When mentioning that Chinese woodworking does not use glue I always get the question how to edge-joint without glue.
On a recent trip to Southern China I had the opportunity to see a very nice example on what it looks like.
The Perl River Delta (roughly the triangle spanned by Hong Kong, Guangzhou and Macau) is quite pleasant in Winter but extremely hot and humid in Summer. Since electricity is quite expensive people there tend to use the AC orders of magnitude less than in the US. This puts quite a bit of stress on wooden furniture.
We noticed that one of the two beds in the apartment developed bad mold. Further investigation showed that one bed was completely made out of particle board the other had key parts made out of zhangmu (camphor). Moreover the bed made of camphor did not use glue.
Removing the mattress (which is surprisingly thin and rock hard, the first night is painful, eventually it becomes quite comfortable) it turns out that the mattress is simply supported by a wooden board.
The interesting part, at least for me, came when removing the board that is made up of three sub-assemblies.
Each sub-board is consists of 4 or 5 camphor planks that are held together with two tapered dovetailed clamps.
I have no information about the origin of this bed other than it was purchased locally, and most likely was built and assembled by a local carpenter shop using whatever tools were available.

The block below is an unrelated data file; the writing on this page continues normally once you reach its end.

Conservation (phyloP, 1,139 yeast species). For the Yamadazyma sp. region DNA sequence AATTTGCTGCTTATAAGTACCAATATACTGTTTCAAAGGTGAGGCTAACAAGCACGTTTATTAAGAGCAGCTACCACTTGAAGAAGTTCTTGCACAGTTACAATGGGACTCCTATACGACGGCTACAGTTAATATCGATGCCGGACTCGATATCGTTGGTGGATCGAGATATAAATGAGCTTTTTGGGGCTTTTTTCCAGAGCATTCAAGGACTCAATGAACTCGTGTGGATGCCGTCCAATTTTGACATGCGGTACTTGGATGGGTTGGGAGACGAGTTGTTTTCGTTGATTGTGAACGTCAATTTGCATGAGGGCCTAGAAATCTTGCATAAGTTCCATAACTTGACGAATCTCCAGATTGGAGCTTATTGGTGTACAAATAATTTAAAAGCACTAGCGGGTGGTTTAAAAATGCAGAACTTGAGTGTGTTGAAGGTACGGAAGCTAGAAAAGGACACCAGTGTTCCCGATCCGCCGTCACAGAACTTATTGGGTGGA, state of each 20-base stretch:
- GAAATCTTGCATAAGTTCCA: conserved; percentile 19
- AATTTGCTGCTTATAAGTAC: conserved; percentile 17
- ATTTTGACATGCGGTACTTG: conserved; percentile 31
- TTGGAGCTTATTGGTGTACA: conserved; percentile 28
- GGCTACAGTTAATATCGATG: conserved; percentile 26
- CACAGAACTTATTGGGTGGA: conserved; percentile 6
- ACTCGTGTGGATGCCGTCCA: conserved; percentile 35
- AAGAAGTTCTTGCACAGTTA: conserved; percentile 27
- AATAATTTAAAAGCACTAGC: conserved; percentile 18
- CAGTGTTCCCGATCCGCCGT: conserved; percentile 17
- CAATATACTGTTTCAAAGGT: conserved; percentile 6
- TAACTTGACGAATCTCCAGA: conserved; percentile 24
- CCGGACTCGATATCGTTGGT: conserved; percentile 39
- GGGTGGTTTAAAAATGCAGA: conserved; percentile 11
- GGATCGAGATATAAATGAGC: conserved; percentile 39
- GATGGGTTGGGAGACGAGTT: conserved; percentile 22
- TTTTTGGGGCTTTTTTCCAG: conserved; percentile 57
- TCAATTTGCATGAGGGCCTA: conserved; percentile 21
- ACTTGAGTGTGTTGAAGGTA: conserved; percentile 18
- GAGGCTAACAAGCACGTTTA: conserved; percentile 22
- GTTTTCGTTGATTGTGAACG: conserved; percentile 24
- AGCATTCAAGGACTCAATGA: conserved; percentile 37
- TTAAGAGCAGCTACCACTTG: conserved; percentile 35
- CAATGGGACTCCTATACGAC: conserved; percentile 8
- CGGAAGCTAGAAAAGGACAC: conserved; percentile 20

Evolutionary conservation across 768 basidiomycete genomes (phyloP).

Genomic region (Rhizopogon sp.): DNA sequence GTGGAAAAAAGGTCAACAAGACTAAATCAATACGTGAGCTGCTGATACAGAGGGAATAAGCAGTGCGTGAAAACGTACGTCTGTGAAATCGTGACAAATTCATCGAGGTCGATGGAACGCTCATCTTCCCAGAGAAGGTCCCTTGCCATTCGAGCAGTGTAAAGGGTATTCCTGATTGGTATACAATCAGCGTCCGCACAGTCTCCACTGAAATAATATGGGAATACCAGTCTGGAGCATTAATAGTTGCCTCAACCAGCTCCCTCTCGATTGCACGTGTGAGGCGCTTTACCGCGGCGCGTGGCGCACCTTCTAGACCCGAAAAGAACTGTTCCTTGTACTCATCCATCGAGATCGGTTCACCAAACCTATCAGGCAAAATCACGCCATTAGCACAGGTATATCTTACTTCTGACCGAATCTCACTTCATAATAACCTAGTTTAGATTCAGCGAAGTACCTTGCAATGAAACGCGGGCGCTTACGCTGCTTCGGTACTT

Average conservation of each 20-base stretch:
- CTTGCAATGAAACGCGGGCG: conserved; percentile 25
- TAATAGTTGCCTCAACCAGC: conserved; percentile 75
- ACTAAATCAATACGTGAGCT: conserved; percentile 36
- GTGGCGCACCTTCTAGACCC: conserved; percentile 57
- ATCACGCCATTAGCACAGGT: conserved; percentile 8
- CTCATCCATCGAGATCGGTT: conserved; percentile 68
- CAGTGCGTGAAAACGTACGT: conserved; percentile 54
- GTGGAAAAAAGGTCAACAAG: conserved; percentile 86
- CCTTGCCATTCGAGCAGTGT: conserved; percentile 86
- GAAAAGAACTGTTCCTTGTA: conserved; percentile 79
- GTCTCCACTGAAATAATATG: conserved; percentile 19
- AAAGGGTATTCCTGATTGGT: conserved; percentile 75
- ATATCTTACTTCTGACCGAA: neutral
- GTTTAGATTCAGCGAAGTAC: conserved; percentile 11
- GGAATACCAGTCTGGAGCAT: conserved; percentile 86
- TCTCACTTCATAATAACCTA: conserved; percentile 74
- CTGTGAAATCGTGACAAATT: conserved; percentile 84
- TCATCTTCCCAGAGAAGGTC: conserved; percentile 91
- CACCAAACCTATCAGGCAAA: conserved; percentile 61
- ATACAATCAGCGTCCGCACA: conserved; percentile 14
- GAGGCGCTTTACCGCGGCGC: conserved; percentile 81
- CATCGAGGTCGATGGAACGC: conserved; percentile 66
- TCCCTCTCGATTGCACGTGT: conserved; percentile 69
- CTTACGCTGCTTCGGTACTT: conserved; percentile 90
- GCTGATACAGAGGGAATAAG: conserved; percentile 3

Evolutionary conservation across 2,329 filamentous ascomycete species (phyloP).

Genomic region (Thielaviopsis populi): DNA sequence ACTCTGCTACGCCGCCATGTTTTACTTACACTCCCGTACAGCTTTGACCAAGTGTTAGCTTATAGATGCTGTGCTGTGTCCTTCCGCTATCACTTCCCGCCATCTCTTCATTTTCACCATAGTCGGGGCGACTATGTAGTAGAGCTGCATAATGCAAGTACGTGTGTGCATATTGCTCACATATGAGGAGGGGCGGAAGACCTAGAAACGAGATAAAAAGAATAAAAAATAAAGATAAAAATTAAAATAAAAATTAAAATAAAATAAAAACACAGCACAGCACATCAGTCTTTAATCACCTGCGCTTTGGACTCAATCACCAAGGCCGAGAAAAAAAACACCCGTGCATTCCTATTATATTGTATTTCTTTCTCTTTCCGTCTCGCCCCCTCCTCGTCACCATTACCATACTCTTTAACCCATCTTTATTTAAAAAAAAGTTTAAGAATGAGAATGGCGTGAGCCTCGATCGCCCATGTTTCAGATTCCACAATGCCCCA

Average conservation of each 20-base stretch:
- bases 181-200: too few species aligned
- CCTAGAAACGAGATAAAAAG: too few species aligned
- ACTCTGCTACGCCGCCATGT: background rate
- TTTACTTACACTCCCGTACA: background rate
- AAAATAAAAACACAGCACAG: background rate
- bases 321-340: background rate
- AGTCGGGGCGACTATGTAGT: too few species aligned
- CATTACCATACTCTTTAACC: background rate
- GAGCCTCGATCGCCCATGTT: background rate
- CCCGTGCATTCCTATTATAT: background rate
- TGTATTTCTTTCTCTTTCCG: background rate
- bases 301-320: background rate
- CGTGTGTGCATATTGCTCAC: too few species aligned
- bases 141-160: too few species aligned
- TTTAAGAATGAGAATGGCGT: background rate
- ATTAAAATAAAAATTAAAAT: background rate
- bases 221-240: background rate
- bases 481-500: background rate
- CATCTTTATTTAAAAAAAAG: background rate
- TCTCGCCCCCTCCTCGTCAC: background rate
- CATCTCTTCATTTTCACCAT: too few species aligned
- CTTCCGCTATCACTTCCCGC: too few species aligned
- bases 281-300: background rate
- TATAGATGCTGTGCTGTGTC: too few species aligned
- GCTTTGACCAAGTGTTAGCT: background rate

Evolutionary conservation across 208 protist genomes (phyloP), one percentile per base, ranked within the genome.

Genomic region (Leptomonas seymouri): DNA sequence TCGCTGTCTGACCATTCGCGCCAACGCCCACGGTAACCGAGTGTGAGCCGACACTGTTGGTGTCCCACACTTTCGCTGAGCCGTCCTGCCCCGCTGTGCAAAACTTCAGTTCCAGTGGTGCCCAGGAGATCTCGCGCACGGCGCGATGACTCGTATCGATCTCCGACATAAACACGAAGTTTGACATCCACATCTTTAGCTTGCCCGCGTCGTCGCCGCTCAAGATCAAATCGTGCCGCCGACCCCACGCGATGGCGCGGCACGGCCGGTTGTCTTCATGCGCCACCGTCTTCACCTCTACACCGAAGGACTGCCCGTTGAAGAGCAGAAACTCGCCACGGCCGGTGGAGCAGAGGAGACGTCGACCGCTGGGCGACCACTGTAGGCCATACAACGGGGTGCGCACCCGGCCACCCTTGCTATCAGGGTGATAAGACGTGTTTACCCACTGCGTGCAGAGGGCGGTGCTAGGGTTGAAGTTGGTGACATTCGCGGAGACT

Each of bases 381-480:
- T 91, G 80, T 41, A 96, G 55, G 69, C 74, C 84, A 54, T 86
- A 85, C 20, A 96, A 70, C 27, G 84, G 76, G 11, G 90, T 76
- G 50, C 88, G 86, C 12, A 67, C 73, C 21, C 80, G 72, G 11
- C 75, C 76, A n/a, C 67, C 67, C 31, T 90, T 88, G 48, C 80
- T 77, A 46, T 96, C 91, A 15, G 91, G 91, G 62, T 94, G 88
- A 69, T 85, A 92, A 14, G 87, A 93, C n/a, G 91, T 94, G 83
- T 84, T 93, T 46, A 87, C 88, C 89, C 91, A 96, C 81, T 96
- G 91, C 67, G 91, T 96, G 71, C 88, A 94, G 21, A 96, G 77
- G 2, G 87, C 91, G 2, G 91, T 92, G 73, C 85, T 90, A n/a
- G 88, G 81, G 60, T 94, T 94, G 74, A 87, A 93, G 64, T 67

In my opinion this is a clear example where traditional methods (edge-joint boards assembled without glue) are vastly superior to it’s modern equivalent. Or in other words, methods that are perfectly appropriate for say Rochester, MN, are completely inappropriate to the tropical climate in Zhuhai, China. Unfortunately in the name of progress these traditional methods are rapidly disappearing.
BTW, the holes you see in the bed posts are not because this is a bunk bed (it is not), the holes are there to attach sticks to the bed posts that hold up the mosquito nets.
Thank you for listening.
-- Chris Scholz, Arlington, TX, www.Galoot-Tools.com